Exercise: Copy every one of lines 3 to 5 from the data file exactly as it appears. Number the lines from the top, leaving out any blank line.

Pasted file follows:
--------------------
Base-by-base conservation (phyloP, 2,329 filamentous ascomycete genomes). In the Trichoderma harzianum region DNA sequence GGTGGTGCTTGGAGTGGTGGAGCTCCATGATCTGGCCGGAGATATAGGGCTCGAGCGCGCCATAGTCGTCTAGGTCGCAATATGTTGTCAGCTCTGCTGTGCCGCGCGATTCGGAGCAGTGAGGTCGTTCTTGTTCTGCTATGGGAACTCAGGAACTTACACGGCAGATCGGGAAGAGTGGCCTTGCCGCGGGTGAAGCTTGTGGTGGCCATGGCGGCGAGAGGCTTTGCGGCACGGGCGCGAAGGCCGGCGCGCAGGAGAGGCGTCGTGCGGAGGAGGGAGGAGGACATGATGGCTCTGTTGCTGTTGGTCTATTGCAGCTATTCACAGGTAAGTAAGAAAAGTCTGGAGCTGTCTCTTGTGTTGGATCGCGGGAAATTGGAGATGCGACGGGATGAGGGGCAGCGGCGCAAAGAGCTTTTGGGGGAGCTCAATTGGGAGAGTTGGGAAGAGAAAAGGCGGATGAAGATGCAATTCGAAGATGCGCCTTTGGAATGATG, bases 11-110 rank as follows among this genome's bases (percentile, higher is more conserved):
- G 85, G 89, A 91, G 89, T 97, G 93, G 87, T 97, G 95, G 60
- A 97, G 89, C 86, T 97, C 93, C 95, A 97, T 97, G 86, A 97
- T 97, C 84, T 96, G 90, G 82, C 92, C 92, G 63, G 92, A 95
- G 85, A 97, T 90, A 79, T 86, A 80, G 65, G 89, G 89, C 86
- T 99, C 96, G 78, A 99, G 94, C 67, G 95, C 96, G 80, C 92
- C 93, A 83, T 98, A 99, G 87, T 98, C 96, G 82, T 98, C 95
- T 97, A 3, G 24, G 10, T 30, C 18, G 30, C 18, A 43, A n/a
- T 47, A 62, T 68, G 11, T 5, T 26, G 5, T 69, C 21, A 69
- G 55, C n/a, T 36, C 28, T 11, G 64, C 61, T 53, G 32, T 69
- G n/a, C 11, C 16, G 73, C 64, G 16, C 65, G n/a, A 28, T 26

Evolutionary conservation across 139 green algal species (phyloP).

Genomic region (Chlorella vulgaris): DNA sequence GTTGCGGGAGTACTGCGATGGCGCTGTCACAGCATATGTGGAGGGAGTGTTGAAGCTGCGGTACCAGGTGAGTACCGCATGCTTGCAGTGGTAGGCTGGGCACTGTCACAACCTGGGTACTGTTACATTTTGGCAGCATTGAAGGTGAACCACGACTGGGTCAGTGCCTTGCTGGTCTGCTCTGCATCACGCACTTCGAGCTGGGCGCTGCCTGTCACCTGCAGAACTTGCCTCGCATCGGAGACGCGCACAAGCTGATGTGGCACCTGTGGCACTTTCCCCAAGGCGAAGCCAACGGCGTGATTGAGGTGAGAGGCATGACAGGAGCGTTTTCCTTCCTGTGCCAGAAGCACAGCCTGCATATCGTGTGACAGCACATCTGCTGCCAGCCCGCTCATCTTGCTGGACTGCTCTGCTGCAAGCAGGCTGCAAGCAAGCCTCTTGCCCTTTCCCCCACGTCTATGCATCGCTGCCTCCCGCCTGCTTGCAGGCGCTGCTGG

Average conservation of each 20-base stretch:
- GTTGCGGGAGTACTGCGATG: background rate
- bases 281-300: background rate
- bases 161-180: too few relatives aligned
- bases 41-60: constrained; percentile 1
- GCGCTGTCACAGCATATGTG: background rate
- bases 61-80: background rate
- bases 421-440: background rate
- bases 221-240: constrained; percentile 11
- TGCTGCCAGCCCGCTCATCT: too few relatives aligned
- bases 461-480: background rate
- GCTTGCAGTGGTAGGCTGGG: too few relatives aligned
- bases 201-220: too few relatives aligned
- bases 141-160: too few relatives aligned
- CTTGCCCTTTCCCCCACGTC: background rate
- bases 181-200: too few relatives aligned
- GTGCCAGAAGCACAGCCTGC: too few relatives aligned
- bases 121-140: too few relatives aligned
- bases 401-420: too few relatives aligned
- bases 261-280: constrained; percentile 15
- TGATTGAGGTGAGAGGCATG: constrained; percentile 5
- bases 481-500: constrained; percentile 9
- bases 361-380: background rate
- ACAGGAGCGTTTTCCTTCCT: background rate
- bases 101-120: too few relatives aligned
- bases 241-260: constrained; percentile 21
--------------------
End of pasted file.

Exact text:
- A 97, G 89, C 86, T 97, C 93, C 95, A 97, T 97, G 86, A 97
- T 97, C 84, T 96, G 90, G 82, C 92, C 92, G 63, G 92, A 95
- G 85, A 97, T 90, A 79, T 86, A 80, G 65, G 89, G 89, C 86